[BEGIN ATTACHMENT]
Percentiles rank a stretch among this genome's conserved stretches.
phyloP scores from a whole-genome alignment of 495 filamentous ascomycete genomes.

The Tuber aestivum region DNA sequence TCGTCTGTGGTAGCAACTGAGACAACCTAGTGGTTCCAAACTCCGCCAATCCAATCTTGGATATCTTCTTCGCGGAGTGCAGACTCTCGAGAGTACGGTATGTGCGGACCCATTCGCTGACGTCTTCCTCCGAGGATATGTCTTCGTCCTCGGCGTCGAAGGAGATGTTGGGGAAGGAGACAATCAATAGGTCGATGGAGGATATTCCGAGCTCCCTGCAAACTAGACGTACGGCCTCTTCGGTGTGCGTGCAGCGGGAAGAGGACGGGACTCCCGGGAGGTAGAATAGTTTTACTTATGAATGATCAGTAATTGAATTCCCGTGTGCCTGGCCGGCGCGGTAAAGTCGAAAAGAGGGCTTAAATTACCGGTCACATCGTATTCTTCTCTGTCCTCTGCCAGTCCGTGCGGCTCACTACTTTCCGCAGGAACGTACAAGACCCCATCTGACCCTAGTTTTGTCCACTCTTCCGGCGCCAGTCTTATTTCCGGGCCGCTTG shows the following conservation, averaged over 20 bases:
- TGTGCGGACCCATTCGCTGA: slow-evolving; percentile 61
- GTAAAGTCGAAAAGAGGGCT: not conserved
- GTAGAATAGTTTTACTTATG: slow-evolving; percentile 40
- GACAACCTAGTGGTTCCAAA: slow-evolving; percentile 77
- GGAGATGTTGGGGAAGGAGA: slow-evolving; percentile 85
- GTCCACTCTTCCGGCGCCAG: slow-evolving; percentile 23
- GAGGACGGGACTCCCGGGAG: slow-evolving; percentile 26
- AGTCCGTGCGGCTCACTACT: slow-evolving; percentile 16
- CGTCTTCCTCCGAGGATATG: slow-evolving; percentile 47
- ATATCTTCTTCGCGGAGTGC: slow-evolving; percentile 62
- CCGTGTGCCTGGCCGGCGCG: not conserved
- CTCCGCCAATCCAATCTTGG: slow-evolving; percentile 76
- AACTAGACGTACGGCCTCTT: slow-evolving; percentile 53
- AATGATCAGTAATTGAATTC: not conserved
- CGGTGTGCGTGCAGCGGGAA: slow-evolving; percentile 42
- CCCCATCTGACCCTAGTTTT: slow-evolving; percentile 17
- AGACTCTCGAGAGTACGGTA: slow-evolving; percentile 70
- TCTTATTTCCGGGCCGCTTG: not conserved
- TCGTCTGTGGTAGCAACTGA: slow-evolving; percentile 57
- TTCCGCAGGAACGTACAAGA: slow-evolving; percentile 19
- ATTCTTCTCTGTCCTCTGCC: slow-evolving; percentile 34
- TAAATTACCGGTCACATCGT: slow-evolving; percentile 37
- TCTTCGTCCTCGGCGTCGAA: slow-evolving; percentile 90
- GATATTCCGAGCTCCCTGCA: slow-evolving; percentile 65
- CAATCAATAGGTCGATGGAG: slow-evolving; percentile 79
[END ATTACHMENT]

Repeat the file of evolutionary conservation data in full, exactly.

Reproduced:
Percentiles rank a stretch among this genome's conserved stretches.
phyloP scores from a whole-genome alignment of 495 filamentous ascomycete genomes.

The Tuber aestivum region DNA sequence TCGTCTGTGGTAGCAACTGAGACAACCTAGTGGTTCCAAACTCCGCCAATCCAATCTTGGATATCTTCTTCGCGGAGTGCAGACTCTCGAGAGTACGGTATGTGCGGACCCATTCGCTGACGTCTTCCTCCGAGGATATGTCTTCGTCCTCGGCGTCGAAGGAGATGTTGGGGAAGGAGACAATCAATAGGTCGATGGAGGATATTCCGAGCTCCCTGCAAACTAGACGTACGGCCTCTTCGGTGTGCGTGCAGCGGGAAGAGGACGGGACTCCCGGGAGGTAGAATAGTTTTACTTATGAATGATCAGTAATTGAATTCCCGTGTGCCTGGCCGGCGCGGTAAAGTCGAAAAGAGGGCTTAAATTACCGGTCACATCGTATTCTTCTCTGTCCTCTGCCAGTCCGTGCGGCTCACTACTTTCCGCAGGAACGTACAAGACCCCATCTGACCCTAGTTTTGTCCACTCTTCCGGCGCCAGTCTTATTTCCGGGCCGCTTG shows the following conservation, averaged over 20 bases:
- TGTGCGGACCCATTCGCTGA: slow-evolving; percentile 61
- GTAAAGTCGAAAAGAGGGCT: not conserved
- GTAGAATAGTTTTACTTATG: slow-evolving; percentile 40
- GACAACCTAGTGGTTCCAAA: slow-evolving; percentile 77
- GGAGATGTTGGGGAAGGAGA: slow-evolving; percentile 85
- GTCCACTCTTCCGGCGCCAG: slow-evolving; percentile 23
- GAGGACGGGACTCCCGGGAG: slow-evolving; percentile 26
- AGTCCGTGCGGCTCACTACT: slow-evolving; percentile 16
- CGTCTTCCTCCGAGGATATG: slow-evolving; percentile 47
- ATATCTTCTTCGCGGAGTGC: slow-evolving; percentile 62
- CCGTGTGCCTGGCCGGCGCG: not conserved
- CTCCGCCAATCCAATCTTGG: slow-evolving; percentile 76
- AACTAGACGTACGGCCTCTT: slow-evolving; percentile 53
- AATGATCAGTAATTGAATTC: not conserved
- CGGTGTGCGTGCAGCGGGAA: slow-evolving; percentile 42
- CCCCATCTGACCCTAGTTTT: slow-evolving; percentile 17
- AGACTCTCGAGAGTACGGTA: slow-evolving; percentile 70
- TCTTATTTCCGGGCCGCTTG: not conserved
- TCGTCTGTGGTAGCAACTGA: slow-evolving; percentile 57
- TTCCGCAGGAACGTACAAGA: slow-evolving; percentile 19
- ATTCTTCTCTGTCCTCTGCC: slow-evolving; percentile 34
- TAAATTACCGGTCACATCGT: slow-evolving; percentile 37
- TCTTCGTCCTCGGCGTCGAA: slow-evolving; percentile 90
- GATATTCCGAGCTCCCTGCA: slow-evolving; percentile 65
- CAATCAATAGGTCGATGGAG: slow-evolving; percentile 79